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San Francisco VA Health Care System


SFVAHCS Partners with Purusha Yoga to Benefit Vets

Purusha Yoga co-director Joy Ravelli teaches a beginner's yoga class to a group of Veterans.

Purusha Yoga Co-Director Joy Ravelli leads a beginner’s yoga class for Veterans. “I’ve never worked with a group of soldiers,” says Joy. “They didn’t know each other, yet they all melded and supported one another. Their energy is so connected to each other; they’re like a family. It’s beautiful.”

By Kellie Burdette Mendonca, Public Affairs Specialist
Friday, May 13, 2016

The San Francisco VA Health Care System (SFVAHCS) Strength and Wellness Program for Veterans has teamed up with Purusha Yoga, 3729 Balboa Street, San Francisco, to create a new and innovative program benefitting Veterans.

Veterans enrolled in VA health care who receive a referral and medical clearance from their VA provider are participating in an 8-week yoga class focusing on yoga techniques and practices that alleviate stress and PTSD symptoms as well as improving strength, flexibility, balance, coordination, and mental well-being.

“What sets this apart is, it’s the first time our Veteran patients have had an opportunity to practice yoga in the community at a yoga studio as part of their clinical care,” says SFVAHCS Strength and Wellness Coordinator Chris Geronimo. “We’ve taken a VA program to where our Veterans are, which is in their community.”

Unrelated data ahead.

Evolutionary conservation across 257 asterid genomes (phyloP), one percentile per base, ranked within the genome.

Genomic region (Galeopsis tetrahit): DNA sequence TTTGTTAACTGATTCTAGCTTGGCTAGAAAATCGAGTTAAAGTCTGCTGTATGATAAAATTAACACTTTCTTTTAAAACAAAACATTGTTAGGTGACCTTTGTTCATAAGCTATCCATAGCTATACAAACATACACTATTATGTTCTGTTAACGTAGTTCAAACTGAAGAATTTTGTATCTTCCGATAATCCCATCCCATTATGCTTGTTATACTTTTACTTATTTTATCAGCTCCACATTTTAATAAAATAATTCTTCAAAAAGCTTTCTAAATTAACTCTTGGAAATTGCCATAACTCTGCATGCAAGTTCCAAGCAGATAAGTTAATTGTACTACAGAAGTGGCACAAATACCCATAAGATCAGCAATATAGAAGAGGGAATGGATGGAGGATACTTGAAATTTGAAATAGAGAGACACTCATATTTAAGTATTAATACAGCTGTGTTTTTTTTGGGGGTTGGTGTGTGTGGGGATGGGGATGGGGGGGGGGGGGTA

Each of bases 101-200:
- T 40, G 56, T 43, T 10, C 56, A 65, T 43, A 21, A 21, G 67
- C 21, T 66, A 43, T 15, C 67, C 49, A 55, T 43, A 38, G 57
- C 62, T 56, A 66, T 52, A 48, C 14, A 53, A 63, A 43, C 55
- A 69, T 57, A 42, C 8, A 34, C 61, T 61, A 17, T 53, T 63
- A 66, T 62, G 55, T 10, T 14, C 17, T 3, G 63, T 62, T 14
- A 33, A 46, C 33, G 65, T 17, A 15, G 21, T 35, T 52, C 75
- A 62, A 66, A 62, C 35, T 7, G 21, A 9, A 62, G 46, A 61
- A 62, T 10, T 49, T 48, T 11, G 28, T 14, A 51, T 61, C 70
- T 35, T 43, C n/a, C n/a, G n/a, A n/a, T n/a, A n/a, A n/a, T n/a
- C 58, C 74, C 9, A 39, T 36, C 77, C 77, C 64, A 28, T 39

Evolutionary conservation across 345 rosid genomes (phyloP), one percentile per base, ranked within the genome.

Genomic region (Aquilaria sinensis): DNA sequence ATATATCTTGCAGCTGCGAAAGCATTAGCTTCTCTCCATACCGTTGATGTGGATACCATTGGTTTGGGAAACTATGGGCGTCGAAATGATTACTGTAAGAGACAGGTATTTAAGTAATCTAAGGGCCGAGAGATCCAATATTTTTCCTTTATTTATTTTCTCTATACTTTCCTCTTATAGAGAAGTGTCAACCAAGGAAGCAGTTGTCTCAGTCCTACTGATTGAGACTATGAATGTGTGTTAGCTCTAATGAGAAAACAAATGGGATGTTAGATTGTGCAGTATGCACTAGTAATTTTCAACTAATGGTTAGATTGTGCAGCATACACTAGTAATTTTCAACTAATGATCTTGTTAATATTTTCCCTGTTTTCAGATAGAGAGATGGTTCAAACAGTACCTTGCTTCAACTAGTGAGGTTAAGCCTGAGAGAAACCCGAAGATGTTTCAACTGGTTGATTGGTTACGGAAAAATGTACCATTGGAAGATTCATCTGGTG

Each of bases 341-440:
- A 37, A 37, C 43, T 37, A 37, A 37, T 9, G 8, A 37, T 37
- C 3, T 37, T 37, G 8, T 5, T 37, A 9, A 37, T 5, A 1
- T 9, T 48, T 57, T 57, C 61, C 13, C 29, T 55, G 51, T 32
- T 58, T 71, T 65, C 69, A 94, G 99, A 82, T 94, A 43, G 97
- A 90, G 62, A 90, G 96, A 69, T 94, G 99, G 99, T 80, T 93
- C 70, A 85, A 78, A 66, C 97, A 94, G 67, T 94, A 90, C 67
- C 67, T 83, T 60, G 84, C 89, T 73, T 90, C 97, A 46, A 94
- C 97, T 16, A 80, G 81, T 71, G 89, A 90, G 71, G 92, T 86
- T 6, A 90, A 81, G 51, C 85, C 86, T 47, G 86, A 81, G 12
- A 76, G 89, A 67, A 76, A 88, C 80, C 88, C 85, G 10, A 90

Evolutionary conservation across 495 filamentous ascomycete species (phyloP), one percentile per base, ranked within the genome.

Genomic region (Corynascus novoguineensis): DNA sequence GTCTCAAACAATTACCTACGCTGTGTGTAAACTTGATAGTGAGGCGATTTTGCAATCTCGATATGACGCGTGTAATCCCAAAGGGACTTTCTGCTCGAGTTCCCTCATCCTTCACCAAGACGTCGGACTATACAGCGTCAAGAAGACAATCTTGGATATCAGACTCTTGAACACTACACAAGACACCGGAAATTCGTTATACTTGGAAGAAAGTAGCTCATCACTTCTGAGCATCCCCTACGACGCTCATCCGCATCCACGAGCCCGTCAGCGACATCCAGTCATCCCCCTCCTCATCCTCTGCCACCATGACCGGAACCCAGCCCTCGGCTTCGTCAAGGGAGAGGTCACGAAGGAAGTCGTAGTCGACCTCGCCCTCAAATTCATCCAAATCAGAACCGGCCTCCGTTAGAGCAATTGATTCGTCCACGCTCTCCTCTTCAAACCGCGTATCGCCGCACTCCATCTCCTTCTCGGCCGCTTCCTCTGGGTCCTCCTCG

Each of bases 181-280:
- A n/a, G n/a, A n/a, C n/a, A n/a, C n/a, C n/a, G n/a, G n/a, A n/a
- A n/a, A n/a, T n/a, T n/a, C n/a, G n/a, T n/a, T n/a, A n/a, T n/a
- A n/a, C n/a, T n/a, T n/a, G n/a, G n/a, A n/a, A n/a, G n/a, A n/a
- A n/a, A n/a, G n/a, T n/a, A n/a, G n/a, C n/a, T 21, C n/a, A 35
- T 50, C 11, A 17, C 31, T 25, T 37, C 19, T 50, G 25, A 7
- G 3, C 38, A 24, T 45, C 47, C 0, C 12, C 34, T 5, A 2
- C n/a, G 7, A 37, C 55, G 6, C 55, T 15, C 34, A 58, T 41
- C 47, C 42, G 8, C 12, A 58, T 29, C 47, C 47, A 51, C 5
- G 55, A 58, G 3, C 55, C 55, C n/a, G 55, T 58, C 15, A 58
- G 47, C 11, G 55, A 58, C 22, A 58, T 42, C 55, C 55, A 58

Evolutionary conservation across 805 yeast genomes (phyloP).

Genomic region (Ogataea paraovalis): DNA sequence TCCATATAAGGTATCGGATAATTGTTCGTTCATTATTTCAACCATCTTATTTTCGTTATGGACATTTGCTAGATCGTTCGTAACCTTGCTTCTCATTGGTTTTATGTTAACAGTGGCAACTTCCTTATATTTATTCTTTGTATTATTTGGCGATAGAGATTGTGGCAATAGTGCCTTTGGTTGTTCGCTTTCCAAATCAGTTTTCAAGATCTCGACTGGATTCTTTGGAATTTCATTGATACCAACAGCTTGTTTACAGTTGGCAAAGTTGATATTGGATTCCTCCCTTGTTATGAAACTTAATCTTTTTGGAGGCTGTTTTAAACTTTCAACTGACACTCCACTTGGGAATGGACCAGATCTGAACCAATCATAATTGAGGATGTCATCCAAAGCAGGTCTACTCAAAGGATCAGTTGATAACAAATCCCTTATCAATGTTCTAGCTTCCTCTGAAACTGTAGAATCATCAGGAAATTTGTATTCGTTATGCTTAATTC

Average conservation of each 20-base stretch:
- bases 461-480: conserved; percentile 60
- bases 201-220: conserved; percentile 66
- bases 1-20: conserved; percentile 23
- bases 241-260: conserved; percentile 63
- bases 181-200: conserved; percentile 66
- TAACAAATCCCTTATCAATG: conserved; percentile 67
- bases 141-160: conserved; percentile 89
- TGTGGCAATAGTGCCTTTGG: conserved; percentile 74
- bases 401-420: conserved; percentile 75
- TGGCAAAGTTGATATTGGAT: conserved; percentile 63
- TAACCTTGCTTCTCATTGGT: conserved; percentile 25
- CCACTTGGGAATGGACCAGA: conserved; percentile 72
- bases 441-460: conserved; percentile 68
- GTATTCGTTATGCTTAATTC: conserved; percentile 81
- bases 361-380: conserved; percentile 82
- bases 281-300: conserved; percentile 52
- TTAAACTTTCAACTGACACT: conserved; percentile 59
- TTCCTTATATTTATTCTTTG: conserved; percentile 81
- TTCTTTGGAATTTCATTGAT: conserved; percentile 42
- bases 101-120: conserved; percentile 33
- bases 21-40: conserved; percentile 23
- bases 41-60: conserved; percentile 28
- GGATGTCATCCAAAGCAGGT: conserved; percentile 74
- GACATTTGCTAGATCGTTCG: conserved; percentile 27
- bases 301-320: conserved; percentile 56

“This program is yoga therapy,” says Joy Ravelli, owner and co-director of Purusha Yoga and founder of the Purusha Seva Project. “It’s using yoga practices as a therapeutic tool to alleviate obstacles and suffering from any variety of diseases, and to be used for lifestyle coaching to help people make healthy choices with their life.”

“As a teacher, I enjoy teaching anybody who benefits from the practices,” says Ravelli. “I feel like Veterans are a particular group of people who have certainly suffered some trauma, have given a lot of themselves in service to others, so I find it particularly rewarding to give to people who have served others.”

The class is limited to 25 Veterans. Most of the Veterans have never practiced yoga, and ages of Veterans in the class range from 37 to 83. “I’ve never worked with a group of soldiers. They didn’t know each other, yet they all melded and supported one another. Their energy is so connected to each other; they’re like a family. It’s beautiful.”

Class space, time, and instruction are currently being donated by the Purusha Yoga studio and school. The next free class for Veterans is slated to be offered in the fall. For more information about these classes, call Chris Geronimo at (415) 221-4810, ext. 2-3471. For more information about Purusha Yoga studio classes and offerings, visit

This program exemplifies SFVAHCS’ continuing efforts to partner with local community members as part of MyVA Access, a nationwide VA initiative to improve access to VA health care.


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